You have two Friend Requests. You checked-in at the Uptown 24-Hour Fitness. You were tagged in the album “CrAzY TiMeS!! :P.” And you have one pending lawsuit.
A Texas Legislator wants to add cyberspace to the list of places people are unable to dodge process servers. Introduced into the Texas House of Representatives by Representative Jeff Leach last week, HB 1989 would allow Court-authorized substitute service by messaging through a verified social media account.
As the Bill stands now, the Plaintiff would be required to show adequate evidence to the Court that (1) the defendant maintains a social media page; (2) the profile in question is the profile of the defendant; (3) the defendant regularly accesses the social media page; and (4) the defendant could reasonably be expected to receive actual notice through the social media account.
Service through social media is not without precedent. Courts in the United Kingdom and Canada have allowed service through social media–though the practice is not yet widespread. The Texas Bill may face resistance and legal challenges. The nature of social media raises significant Due Process concerns, and there is no clear guidance in the Bill on a validity standard for Courts to follow.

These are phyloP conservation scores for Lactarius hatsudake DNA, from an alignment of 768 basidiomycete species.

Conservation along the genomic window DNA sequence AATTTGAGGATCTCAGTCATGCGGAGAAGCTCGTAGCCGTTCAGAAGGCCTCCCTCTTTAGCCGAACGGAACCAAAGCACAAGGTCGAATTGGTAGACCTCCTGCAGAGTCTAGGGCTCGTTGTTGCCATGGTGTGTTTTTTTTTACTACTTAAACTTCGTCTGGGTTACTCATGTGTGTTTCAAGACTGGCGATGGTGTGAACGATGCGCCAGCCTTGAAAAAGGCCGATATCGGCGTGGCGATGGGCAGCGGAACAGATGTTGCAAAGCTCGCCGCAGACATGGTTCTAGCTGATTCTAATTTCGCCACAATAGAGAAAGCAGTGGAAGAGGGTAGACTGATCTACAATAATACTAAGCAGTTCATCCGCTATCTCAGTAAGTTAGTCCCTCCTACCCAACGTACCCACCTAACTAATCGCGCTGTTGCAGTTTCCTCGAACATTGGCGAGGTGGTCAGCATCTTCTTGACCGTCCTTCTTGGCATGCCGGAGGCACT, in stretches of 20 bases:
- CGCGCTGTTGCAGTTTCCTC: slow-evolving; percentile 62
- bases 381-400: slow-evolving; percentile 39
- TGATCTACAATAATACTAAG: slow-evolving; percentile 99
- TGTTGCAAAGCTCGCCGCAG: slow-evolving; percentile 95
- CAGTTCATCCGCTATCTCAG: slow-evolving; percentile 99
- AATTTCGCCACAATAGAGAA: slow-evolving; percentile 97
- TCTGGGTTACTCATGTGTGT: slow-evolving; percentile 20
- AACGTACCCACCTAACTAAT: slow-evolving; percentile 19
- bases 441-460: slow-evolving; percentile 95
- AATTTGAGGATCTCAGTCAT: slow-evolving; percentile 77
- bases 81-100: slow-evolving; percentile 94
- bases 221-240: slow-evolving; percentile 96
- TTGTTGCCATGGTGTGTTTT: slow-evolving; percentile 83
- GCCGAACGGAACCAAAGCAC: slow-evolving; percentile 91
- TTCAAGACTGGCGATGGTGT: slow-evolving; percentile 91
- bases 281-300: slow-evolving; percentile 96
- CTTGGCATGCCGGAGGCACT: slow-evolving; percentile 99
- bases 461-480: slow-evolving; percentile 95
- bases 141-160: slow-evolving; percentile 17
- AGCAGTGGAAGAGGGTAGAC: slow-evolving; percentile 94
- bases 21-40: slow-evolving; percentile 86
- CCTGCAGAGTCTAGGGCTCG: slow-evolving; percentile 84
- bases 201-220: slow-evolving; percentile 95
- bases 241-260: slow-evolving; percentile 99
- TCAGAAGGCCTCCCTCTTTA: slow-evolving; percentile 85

What do you think about substituted service through social media websites? Should there be different rules for different websites? Can you write a 140-character Petition? Leave a comment below.
Mike H. Bassett is a Senior Partner at The Bassett Firm. Mr. Bassett’s practice focuses on Insurance Defense, Transportation Litigation, Products liability, Premises Liability, and Employment Litigation. He received his B.B.A from the University of Texas El Paso in 1984 and his J.D. with distinction from St. Mary’s School of Law in 1987. Mr. Bassett was voted a Texas Super Lawyer in 2006.
R.G. Bradshaw Hawkins is a Law Clerk at The Bassett Firm. Mr. Hawkins received his undergraduate degree with honours from University of St. Andrews, Scotland, and is in his second year at Southern Methodist University Dedman School of Law in Dallas, Texas.